We can use shell commands in ROOT, by prepending the commands with “.!”. Piping and stuff works as well, which is wonderful. However, I wonder how can we mix regular ROOT - I’m sure I’m just forgetting the proper phrase - and shell commands in a single line.
Basically, how can I get something like
.! _file0->ls() | grep exp to work? I’ve tried various permutations and all of them makes either sh or the interpreter scream.
I think ROOT’s
.! is “dumber” than you think: it just takes whatever commands you write after it and executes them in a shell (spawned as a subprocess if I’m not mistaken). Something like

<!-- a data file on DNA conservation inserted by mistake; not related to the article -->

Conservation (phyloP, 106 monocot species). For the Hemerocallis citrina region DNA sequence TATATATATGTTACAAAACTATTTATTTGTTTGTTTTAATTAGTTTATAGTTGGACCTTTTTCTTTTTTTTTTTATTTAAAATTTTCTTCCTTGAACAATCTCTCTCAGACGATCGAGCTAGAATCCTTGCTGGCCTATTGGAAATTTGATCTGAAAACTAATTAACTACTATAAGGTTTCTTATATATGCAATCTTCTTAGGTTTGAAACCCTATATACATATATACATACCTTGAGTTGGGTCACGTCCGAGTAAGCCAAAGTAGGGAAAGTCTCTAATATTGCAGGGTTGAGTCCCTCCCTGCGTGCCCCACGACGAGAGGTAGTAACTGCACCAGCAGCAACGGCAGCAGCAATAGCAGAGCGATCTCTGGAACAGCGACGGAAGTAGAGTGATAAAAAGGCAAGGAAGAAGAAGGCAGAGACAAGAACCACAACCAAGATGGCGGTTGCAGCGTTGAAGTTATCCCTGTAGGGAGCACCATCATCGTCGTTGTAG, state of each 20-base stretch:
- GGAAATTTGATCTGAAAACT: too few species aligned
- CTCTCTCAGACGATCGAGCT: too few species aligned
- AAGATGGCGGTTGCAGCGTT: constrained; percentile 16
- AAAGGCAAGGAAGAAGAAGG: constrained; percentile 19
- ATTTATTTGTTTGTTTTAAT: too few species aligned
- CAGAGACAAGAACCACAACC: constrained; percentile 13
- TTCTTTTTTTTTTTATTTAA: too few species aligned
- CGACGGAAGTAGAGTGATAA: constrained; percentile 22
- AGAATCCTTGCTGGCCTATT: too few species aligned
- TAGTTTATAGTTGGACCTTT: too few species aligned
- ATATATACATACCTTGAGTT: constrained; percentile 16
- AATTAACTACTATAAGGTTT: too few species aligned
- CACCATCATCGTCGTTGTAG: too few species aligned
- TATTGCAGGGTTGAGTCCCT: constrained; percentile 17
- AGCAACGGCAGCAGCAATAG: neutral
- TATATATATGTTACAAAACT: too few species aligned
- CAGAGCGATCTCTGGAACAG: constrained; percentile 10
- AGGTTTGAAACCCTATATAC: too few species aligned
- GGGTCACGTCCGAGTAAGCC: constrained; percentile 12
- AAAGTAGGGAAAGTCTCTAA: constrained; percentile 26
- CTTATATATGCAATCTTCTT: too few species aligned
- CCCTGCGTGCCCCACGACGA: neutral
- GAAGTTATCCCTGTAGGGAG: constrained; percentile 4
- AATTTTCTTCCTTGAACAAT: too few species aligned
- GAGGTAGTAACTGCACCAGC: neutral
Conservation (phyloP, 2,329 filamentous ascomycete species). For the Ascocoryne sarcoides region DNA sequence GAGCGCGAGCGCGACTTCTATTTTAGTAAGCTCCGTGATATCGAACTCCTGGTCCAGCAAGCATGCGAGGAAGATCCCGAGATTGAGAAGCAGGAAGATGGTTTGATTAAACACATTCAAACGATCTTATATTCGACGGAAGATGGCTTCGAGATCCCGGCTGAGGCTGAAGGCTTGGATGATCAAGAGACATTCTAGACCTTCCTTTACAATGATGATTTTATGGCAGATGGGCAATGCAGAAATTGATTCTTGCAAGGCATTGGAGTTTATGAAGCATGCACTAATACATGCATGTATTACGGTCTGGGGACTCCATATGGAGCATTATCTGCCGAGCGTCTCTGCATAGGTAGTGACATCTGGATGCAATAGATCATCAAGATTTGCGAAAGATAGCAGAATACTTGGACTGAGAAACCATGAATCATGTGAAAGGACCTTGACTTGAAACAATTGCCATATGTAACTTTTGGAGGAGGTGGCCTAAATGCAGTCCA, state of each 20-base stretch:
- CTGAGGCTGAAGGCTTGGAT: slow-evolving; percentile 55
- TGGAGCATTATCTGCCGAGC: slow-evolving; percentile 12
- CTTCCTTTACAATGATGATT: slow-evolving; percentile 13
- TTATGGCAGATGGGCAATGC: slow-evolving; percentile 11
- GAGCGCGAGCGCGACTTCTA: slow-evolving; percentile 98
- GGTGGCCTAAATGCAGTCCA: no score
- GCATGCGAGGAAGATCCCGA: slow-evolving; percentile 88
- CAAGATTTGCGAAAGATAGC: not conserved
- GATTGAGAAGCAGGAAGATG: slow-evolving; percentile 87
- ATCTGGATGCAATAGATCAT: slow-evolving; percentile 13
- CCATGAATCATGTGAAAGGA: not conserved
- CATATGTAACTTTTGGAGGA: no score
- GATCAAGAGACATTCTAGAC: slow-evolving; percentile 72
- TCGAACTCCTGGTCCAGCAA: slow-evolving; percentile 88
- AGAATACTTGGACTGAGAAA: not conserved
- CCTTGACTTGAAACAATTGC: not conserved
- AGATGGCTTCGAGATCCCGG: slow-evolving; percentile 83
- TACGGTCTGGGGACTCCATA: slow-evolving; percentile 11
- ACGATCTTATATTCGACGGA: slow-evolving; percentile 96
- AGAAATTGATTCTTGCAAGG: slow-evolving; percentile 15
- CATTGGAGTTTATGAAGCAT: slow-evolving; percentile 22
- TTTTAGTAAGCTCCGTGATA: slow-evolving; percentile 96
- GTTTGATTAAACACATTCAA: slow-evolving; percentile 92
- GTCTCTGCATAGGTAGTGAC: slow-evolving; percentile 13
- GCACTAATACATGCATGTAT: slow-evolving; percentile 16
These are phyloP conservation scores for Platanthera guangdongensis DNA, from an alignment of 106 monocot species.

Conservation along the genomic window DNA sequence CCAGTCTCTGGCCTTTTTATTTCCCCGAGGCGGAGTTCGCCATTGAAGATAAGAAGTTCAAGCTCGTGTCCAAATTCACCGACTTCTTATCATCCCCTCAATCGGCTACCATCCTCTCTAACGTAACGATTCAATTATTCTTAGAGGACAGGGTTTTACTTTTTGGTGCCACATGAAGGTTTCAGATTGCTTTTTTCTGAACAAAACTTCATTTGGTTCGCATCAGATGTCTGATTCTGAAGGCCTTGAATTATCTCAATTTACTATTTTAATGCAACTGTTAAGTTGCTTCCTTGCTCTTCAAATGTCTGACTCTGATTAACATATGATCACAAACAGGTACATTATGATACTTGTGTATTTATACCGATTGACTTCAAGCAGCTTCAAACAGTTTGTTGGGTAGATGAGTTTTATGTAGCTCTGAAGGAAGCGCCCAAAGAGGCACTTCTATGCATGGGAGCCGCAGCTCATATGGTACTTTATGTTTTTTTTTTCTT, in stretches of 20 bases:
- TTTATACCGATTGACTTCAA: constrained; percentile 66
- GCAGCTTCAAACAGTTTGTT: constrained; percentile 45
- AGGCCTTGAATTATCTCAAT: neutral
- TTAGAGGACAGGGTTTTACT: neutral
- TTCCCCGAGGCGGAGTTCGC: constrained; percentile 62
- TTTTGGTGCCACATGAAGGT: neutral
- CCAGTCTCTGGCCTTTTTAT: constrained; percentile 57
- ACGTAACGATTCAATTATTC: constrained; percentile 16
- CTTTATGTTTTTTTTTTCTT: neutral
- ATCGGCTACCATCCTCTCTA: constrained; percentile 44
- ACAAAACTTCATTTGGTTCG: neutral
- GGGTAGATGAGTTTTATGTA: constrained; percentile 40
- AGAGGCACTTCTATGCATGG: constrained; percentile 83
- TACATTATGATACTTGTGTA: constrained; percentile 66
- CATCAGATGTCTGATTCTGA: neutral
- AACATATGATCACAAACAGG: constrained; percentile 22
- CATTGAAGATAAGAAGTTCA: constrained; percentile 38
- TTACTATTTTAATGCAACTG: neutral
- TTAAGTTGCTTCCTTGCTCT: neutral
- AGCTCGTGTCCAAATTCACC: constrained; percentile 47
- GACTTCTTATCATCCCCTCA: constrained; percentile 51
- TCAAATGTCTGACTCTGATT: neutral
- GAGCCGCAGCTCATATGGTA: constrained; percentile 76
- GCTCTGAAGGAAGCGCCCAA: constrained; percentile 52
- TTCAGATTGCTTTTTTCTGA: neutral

.! _file0->ls() | grep exp would require that what you put after
.! is parsed to check which parts look like C++ and which parts look like bash…I’m not even sure it’s possible in general.
Something you can do is the following, from your terminal:
$ root file.root -l -b -q -e '_file0->ls()' | grep exp
(which could be simplified using a bash alias, e.g.
rootexec arg1 arg2 for
root arg1 -l -b -q -e arg2).
A brilliant way of combining what’s already available. Never occurred to me to craft it so. Exactly what I’m looking for, thanks a lot.
Glad I could help.
Note that for
_file0->ls() specifically you can directly use, again from terminal,
rootls appears to have been written in python, which I don’t grab by default in my “bare” setup. Thanks for the tip nonetheless!
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